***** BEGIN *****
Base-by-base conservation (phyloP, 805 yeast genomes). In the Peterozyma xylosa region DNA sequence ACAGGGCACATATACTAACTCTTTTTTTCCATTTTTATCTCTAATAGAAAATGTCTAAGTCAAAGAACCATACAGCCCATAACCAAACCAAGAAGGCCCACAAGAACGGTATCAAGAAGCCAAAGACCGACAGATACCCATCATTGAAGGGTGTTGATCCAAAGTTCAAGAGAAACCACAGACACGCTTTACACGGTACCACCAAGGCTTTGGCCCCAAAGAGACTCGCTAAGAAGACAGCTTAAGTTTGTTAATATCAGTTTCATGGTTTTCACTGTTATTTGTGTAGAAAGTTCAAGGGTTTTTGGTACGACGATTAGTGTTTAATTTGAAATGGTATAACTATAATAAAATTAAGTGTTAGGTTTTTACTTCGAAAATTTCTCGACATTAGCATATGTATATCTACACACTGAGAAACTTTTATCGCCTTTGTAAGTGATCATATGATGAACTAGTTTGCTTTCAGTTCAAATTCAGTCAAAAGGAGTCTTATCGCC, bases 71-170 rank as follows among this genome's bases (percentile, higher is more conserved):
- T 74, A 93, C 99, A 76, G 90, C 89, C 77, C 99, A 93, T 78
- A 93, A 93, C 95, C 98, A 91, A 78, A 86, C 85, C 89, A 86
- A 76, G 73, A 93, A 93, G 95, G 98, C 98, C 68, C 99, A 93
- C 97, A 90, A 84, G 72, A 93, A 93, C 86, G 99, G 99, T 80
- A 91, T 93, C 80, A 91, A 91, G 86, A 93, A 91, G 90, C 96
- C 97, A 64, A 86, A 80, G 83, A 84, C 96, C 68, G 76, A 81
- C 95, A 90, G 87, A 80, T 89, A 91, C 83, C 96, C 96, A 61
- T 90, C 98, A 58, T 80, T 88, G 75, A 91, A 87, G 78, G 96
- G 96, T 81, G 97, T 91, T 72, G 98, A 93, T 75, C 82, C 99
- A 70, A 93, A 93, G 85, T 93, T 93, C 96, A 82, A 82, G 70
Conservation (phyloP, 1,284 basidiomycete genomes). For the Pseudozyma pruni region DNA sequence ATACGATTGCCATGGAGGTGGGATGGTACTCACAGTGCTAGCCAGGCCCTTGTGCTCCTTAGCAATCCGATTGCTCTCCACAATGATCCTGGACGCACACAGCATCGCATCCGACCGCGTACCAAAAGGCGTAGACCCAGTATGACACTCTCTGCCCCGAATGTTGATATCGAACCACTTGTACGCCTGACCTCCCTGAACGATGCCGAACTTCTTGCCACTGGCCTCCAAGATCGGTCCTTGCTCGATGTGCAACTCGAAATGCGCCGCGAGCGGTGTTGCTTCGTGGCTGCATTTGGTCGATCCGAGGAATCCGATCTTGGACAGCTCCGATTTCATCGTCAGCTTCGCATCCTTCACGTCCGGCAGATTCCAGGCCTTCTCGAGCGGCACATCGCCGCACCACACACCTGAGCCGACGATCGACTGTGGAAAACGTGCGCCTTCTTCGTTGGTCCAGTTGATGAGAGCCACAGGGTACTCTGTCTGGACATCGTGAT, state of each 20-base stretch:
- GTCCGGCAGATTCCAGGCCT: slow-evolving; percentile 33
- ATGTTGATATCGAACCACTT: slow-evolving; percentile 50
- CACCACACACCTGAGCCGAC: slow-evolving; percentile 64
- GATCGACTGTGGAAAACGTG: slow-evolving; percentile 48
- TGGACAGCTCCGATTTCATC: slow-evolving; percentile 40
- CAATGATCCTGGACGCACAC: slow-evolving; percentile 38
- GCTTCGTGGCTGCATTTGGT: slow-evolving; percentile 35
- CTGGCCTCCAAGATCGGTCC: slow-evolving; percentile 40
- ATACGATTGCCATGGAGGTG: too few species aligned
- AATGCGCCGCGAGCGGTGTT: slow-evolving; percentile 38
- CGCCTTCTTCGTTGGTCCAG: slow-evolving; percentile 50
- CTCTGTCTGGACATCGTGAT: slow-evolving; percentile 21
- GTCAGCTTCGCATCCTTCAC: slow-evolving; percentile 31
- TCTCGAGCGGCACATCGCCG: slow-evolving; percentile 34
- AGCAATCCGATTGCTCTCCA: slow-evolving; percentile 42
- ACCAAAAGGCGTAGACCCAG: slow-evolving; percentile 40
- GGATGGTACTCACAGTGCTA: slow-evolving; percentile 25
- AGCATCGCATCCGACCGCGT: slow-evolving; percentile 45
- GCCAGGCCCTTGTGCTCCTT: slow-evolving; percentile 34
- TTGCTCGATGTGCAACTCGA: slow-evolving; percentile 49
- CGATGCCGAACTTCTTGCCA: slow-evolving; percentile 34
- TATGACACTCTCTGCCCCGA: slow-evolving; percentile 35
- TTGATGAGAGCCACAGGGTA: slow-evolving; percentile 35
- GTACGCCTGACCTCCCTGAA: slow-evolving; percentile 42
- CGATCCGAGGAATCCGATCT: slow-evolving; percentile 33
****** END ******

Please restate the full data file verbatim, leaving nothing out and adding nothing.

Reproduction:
Base-by-base conservation (phyloP, 805 yeast genomes). In the Peterozyma xylosa region DNA sequence ACAGGGCACATATACTAACTCTTTTTTTCCATTTTTATCTCTAATAGAAAATGTCTAAGTCAAAGAACCATACAGCCCATAACCAAACCAAGAAGGCCCACAAGAACGGTATCAAGAAGCCAAAGACCGACAGATACCCATCATTGAAGGGTGTTGATCCAAAGTTCAAGAGAAACCACAGACACGCTTTACACGGTACCACCAAGGCTTTGGCCCCAAAGAGACTCGCTAAGAAGACAGCTTAAGTTTGTTAATATCAGTTTCATGGTTTTCACTGTTATTTGTGTAGAAAGTTCAAGGGTTTTTGGTACGACGATTAGTGTTTAATTTGAAATGGTATAACTATAATAAAATTAAGTGTTAGGTTTTTACTTCGAAAATTTCTCGACATTAGCATATGTATATCTACACACTGAGAAACTTTTATCGCCTTTGTAAGTGATCATATGATGAACTAGTTTGCTTTCAGTTCAAATTCAGTCAAAAGGAGTCTTATCGCC, bases 71-170 rank as follows among this genome's bases (percentile, higher is more conserved):
- T 74, A 93, C 99, A 76, G 90, C 89, C 77, C 99, A 93, T 78
- A 93, A 93, C 95, C 98, A 91, A 78, A 86, C 85, C 89, A 86
- A 76, G 73, A 93, A 93, G 95, G 98, C 98, C 68, C 99, A 93
- C 97, A 90, A 84, G 72, A 93, A 93, C 86, G 99, G 99, T 80
- A 91, T 93, C 80, A 91, A 91, G 86, A 93, A 91, G 90, C 96
- C 97, A 64, A 86, A 80, G 83, A 84, C 96, C 68, G 76, A 81
- C 95, A 90, G 87, A 80, T 89, A 91, C 83, C 96, C 96, A 61
- T 90, C 98, A 58, T 80, T 88, G 75, A 91, A 87, G 78, G 96
- G 96, T 81, G 97, T 91, T 72, G 98, A 93, T 75, C 82, C 99
- A 70, A 93, A 93, G 85, T 93, T 93, C 96, A 82, A 82, G 70
Conservation (phyloP, 1,284 basidiomycete genomes). For the Pseudozyma pruni region DNA sequence ATACGATTGCCATGGAGGTGGGATGGTACTCACAGTGCTAGCCAGGCCCTTGTGCTCCTTAGCAATCCGATTGCTCTCCACAATGATCCTGGACGCACACAGCATCGCATCCGACCGCGTACCAAAAGGCGTAGACCCAGTATGACACTCTCTGCCCCGAATGTTGATATCGAACCACTTGTACGCCTGACCTCCCTGAACGATGCCGAACTTCTTGCCACTGGCCTCCAAGATCGGTCCTTGCTCGATGTGCAACTCGAAATGCGCCGCGAGCGGTGTTGCTTCGTGGCTGCATTTGGTCGATCCGAGGAATCCGATCTTGGACAGCTCCGATTTCATCGTCAGCTTCGCATCCTTCACGTCCGGCAGATTCCAGGCCTTCTCGAGCGGCACATCGCCGCACCACACACCTGAGCCGACGATCGACTGTGGAAAACGTGCGCCTTCTTCGTTGGTCCAGTTGATGAGAGCCACAGGGTACTCTGTCTGGACATCGTGAT, state of each 20-base stretch:
- GTCCGGCAGATTCCAGGCCT: slow-evolving; percentile 33
- ATGTTGATATCGAACCACTT: slow-evolving; percentile 50
- CACCACACACCTGAGCCGAC: slow-evolving; percentile 64
- GATCGACTGTGGAAAACGTG: slow-evolving; percentile 48
- TGGACAGCTCCGATTTCATC: slow-evolving; percentile 40
- CAATGATCCTGGACGCACAC: slow-evolving; percentile 38
- GCTTCGTGGCTGCATTTGGT: slow-evolving; percentile 35
- CTGGCCTCCAAGATCGGTCC: slow-evolving; percentile 40
- ATACGATTGCCATGGAGGTG: too few species aligned
- AATGCGCCGCGAGCGGTGTT: slow-evolving; percentile 38
- CGCCTTCTTCGTTGGTCCAG: slow-evolving; percentile 50
- CTCTGTCTGGACATCGTGAT: slow-evolving; percentile 21
- GTCAGCTTCGCATCCTTCAC: slow-evolving; percentile 31
- TCTCGAGCGGCACATCGCCG: slow-evolving; percentile 34
- AGCAATCCGATTGCTCTCCA: slow-evolving; percentile 42
- ACCAAAAGGCGTAGACCCAG: slow-evolving; percentile 40
- GGATGGTACTCACAGTGCTA: slow-evolving; percentile 25
- AGCATCGCATCCGACCGCGT: slow-evolving; percentile 45
- GCCAGGCCCTTGTGCTCCTT: slow-evolving; percentile 34
- TTGCTCGATGTGCAACTCGA: slow-evolving; percentile 49
- CGATGCCGAACTTCTTGCCA: slow-evolving; percentile 34
- TATGACACTCTCTGCCCCGA: slow-evolving; percentile 35
- TTGATGAGAGCCACAGGGTA: slow-evolving; percentile 35
- GTACGCCTGACCTCCCTGAA: slow-evolving; percentile 42
- CGATCCGAGGAATCCGATCT: slow-evolving; percentile 33